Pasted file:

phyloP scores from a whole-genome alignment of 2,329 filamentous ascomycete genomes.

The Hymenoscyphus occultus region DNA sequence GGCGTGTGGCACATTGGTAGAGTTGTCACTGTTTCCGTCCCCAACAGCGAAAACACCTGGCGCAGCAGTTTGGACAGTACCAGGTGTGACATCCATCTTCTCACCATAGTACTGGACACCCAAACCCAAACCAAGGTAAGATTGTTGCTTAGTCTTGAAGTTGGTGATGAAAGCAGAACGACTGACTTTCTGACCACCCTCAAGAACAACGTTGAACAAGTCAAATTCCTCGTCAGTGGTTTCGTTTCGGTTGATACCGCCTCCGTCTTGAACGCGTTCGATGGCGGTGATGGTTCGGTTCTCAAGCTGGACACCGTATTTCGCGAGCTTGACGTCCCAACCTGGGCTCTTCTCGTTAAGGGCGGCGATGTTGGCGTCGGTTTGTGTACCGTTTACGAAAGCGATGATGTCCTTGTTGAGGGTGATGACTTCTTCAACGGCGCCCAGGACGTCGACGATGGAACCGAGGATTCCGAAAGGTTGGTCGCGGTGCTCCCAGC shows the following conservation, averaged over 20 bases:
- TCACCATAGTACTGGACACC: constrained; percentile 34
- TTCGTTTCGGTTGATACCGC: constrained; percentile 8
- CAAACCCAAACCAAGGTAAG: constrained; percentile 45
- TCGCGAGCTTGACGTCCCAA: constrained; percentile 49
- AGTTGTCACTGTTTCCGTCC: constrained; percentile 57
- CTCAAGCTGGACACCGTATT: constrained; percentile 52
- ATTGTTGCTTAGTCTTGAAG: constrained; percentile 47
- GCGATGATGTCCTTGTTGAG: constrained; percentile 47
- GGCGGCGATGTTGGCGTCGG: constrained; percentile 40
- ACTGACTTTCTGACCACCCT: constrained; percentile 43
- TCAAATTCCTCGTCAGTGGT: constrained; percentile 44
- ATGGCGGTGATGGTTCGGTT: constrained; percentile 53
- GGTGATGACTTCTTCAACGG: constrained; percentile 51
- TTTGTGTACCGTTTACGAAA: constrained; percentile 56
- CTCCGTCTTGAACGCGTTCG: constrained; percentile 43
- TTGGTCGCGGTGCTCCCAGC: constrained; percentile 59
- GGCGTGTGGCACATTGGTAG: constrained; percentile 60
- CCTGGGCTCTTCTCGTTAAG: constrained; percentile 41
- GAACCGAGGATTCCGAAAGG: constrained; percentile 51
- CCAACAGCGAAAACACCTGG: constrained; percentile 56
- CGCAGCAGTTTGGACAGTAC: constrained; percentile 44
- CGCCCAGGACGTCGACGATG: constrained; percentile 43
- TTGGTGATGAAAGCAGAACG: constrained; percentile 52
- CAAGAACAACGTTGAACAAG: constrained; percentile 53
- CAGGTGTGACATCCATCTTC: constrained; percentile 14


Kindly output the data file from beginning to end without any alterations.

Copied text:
phyloP scores from a whole-genome alignment of 2,329 filamentous ascomycete genomes.

The Hymenoscyphus occultus region DNA sequence GGCGTGTGGCACATTGGTAGAGTTGTCACTGTTTCCGTCCCCAACAGCGAAAACACCTGGCGCAGCAGTTTGGACAGTACCAGGTGTGACATCCATCTTCTCACCATAGTACTGGACACCCAAACCCAAACCAAGGTAAGATTGTTGCTTAGTCTTGAAGTTGGTGATGAAAGCAGAACGACTGACTTTCTGACCACCCTCAAGAACAACGTTGAACAAGTCAAATTCCTCGTCAGTGGTTTCGTTTCGGTTGATACCGCCTCCGTCTTGAACGCGTTCGATGGCGGTGATGGTTCGGTTCTCAAGCTGGACACCGTATTTCGCGAGCTTGACGTCCCAACCTGGGCTCTTCTCGTTAAGGGCGGCGATGTTGGCGTCGGTTTGTGTACCGTTTACGAAAGCGATGATGTCCTTGTTGAGGGTGATGACTTCTTCAACGGCGCCCAGGACGTCGACGATGGAACCGAGGATTCCGAAAGGTTGGTCGCGGTGCTCCCAGC shows the following conservation, averaged over 20 bases:
- TCACCATAGTACTGGACACC: constrained; percentile 34
- TTCGTTTCGGTTGATACCGC: constrained; percentile 8
- CAAACCCAAACCAAGGTAAG: constrained; percentile 45
- TCGCGAGCTTGACGTCCCAA: constrained; percentile 49
- AGTTGTCACTGTTTCCGTCC: constrained; percentile 57
- CTCAAGCTGGACACCGTATT: constrained; percentile 52
- ATTGTTGCTTAGTCTTGAAG: constrained; percentile 47
- GCGATGATGTCCTTGTTGAG: constrained; percentile 47
- GGCGGCGATGTTGGCGTCGG: constrained; percentile 40
- ACTGACTTTCTGACCACCCT: constrained; percentile 43
- TCAAATTCCTCGTCAGTGGT: constrained; percentile 44
- ATGGCGGTGATGGTTCGGTT: constrained; percentile 53
- GGTGATGACTTCTTCAACGG: constrained; percentile 51
- TTTGTGTACCGTTTACGAAA: constrained; percentile 56
- CTCCGTCTTGAACGCGTTCG: constrained; percentile 43
- TTGGTCGCGGTGCTCCCAGC: constrained; percentile 59
- GGCGTGTGGCACATTGGTAG: constrained; percentile 60
- CCTGGGCTCTTCTCGTTAAG: constrained; percentile 41
- GAACCGAGGATTCCGAAAGG: constrained; percentile 51
- CCAACAGCGAAAACACCTGG: constrained; percentile 56
- CGCAGCAGTTTGGACAGTAC: constrained; percentile 44
- CGCCCAGGACGTCGACGATG: constrained; percentile 43
- TTGGTGATGAAAGCAGAACG: constrained; percentile 52
- CAAGAACAACGTTGAACAAG: constrained; percentile 53
- CAGGTGTGACATCCATCTTC: constrained; percentile 14